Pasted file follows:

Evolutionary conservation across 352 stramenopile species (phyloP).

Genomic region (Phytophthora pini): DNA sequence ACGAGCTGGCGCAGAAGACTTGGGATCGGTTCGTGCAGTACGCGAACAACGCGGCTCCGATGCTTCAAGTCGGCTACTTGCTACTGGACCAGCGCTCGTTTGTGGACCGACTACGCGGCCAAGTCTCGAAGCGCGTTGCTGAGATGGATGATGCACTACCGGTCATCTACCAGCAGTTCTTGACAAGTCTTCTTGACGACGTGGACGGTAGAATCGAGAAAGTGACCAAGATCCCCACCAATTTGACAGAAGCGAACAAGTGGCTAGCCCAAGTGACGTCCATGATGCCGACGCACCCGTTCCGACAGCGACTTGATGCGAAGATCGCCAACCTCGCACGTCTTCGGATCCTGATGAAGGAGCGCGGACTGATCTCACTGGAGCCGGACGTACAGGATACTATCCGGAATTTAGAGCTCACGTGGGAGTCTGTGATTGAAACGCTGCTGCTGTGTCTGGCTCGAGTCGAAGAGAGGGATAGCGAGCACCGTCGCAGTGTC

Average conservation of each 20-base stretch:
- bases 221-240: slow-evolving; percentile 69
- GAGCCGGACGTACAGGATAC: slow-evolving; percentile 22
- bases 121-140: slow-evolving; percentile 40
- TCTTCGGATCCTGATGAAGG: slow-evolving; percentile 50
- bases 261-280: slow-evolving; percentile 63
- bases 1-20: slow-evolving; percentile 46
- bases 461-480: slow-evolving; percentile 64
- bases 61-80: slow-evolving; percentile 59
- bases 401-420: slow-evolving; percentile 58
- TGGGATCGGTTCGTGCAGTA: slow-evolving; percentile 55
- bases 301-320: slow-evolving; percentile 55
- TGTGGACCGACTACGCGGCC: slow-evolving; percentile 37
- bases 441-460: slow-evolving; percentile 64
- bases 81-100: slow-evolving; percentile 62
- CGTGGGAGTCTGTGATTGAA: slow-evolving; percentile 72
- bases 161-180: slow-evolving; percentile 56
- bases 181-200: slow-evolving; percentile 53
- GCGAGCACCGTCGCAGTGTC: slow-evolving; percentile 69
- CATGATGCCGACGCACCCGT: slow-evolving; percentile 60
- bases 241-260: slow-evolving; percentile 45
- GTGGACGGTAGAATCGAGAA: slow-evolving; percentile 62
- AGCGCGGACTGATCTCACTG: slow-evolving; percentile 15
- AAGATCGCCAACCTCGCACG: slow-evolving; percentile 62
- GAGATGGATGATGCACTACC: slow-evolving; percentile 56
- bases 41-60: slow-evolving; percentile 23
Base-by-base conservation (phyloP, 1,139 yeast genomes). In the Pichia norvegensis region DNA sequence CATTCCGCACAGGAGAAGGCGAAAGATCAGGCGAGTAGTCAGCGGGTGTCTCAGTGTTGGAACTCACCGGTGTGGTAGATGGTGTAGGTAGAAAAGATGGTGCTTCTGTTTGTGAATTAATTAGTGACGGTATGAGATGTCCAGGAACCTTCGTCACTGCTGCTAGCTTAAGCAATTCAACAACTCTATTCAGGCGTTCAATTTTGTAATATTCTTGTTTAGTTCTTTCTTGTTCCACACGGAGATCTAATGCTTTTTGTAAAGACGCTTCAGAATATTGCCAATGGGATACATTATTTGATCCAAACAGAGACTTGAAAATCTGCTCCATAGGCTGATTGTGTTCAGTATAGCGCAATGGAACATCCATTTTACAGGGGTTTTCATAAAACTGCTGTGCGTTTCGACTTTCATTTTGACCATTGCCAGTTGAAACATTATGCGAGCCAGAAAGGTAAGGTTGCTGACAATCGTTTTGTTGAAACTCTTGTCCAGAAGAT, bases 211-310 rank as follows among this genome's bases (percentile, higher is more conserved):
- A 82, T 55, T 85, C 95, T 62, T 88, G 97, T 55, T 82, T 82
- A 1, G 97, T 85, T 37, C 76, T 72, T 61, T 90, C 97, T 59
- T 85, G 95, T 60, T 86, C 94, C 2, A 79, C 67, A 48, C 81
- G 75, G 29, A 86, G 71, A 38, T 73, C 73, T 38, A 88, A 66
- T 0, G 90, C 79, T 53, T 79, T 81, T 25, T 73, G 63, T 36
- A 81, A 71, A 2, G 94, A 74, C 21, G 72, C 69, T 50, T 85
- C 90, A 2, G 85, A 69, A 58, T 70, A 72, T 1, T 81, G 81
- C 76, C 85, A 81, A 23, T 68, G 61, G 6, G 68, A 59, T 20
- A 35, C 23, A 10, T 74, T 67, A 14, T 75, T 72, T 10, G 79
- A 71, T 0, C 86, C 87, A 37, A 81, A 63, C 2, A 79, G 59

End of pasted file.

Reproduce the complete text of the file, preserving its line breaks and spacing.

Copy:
Evolutionary conservation across 352 stramenopile species (phyloP).

Genomic region (Phytophthora pini): DNA sequence ACGAGCTGGCGCAGAAGACTTGGGATCGGTTCGTGCAGTACGCGAACAACGCGGCTCCGATGCTTCAAGTCGGCTACTTGCTACTGGACCAGCGCTCGTTTGTGGACCGACTACGCGGCCAAGTCTCGAAGCGCGTTGCTGAGATGGATGATGCACTACCGGTCATCTACCAGCAGTTCTTGACAAGTCTTCTTGACGACGTGGACGGTAGAATCGAGAAAGTGACCAAGATCCCCACCAATTTGACAGAAGCGAACAAGTGGCTAGCCCAAGTGACGTCCATGATGCCGACGCACCCGTTCCGACAGCGACTTGATGCGAAGATCGCCAACCTCGCACGTCTTCGGATCCTGATGAAGGAGCGCGGACTGATCTCACTGGAGCCGGACGTACAGGATACTATCCGGAATTTAGAGCTCACGTGGGAGTCTGTGATTGAAACGCTGCTGCTGTGTCTGGCTCGAGTCGAAGAGAGGGATAGCGAGCACCGTCGCAGTGTC

Average conservation of each 20-base stretch:
- bases 221-240: slow-evolving; percentile 69
- GAGCCGGACGTACAGGATAC: slow-evolving; percentile 22
- bases 121-140: slow-evolving; percentile 40
- TCTTCGGATCCTGATGAAGG: slow-evolving; percentile 50
- bases 261-280: slow-evolving; percentile 63
- bases 1-20: slow-evolving; percentile 46
- bases 461-480: slow-evolving; percentile 64
- bases 61-80: slow-evolving; percentile 59
- bases 401-420: slow-evolving; percentile 58
- TGGGATCGGTTCGTGCAGTA: slow-evolving; percentile 55
- bases 301-320: slow-evolving; percentile 55
- TGTGGACCGACTACGCGGCC: slow-evolving; percentile 37
- bases 441-460: slow-evolving; percentile 64
- bases 81-100: slow-evolving; percentile 62
- CGTGGGAGTCTGTGATTGAA: slow-evolving; percentile 72
- bases 161-180: slow-evolving; percentile 56
- bases 181-200: slow-evolving; percentile 53
- GCGAGCACCGTCGCAGTGTC: slow-evolving; percentile 69
- CATGATGCCGACGCACCCGT: slow-evolving; percentile 60
- bases 241-260: slow-evolving; percentile 45
- GTGGACGGTAGAATCGAGAA: slow-evolving; percentile 62
- AGCGCGGACTGATCTCACTG: slow-evolving; percentile 15
- AAGATCGCCAACCTCGCACG: slow-evolving; percentile 62
- GAGATGGATGATGCACTACC: slow-evolving; percentile 56
- bases 41-60: slow-evolving; percentile 23
Base-by-base conservation (phyloP, 1,139 yeast genomes). In the Pichia norvegensis region DNA sequence CATTCCGCACAGGAGAAGGCGAAAGATCAGGCGAGTAGTCAGCGGGTGTCTCAGTGTTGGAACTCACCGGTGTGGTAGATGGTGTAGGTAGAAAAGATGGTGCTTCTGTTTGTGAATTAATTAGTGACGGTATGAGATGTCCAGGAACCTTCGTCACTGCTGCTAGCTTAAGCAATTCAACAACTCTATTCAGGCGTTCAATTTTGTAATATTCTTGTTTAGTTCTTTCTTGTTCCACACGGAGATCTAATGCTTTTTGTAAAGACGCTTCAGAATATTGCCAATGGGATACATTATTTGATCCAAACAGAGACTTGAAAATCTGCTCCATAGGCTGATTGTGTTCAGTATAGCGCAATGGAACATCCATTTTACAGGGGTTTTCATAAAACTGCTGTGCGTTTCGACTTTCATTTTGACCATTGCCAGTTGAAACATTATGCGAGCCAGAAAGGTAAGGTTGCTGACAATCGTTTTGTTGAAACTCTTGTCCAGAAGAT, bases 211-310 rank as follows among this genome's bases (percentile, higher is more conserved):
- A 82, T 55, T 85, C 95, T 62, T 88, G 97, T 55, T 82, T 82
- A 1, G 97, T 85, T 37, C 76, T 72, T 61, T 90, C 97, T 59
- T 85, G 95, T 60, T 86, C 94, C 2, A 79, C 67, A 48, C 81
- G 75, G 29, A 86, G 71, A 38, T 73, C 73, T 38, A 88, A 66
- T 0, G 90, C 79, T 53, T 79, T 81, T 25, T 73, G 63, T 36
- A 81, A 71, A 2, G 94, A 74, C 21, G 72, C 69, T 50, T 85
- C 90, A 2, G 85, A 69, A 58, T 70, A 72, T 1, T 81, G 81
- C 76, C 85, A 81, A 23, T 68, G 61, G 6, G 68, A 59, T 20
- A 35, C 23, A 10, T 74, T 67, A 14, T 75, T 72, T 10, G 79
- A 71, T 0, C 86, C 87, A 37, A 81, A 63, C 2, A 79, G 59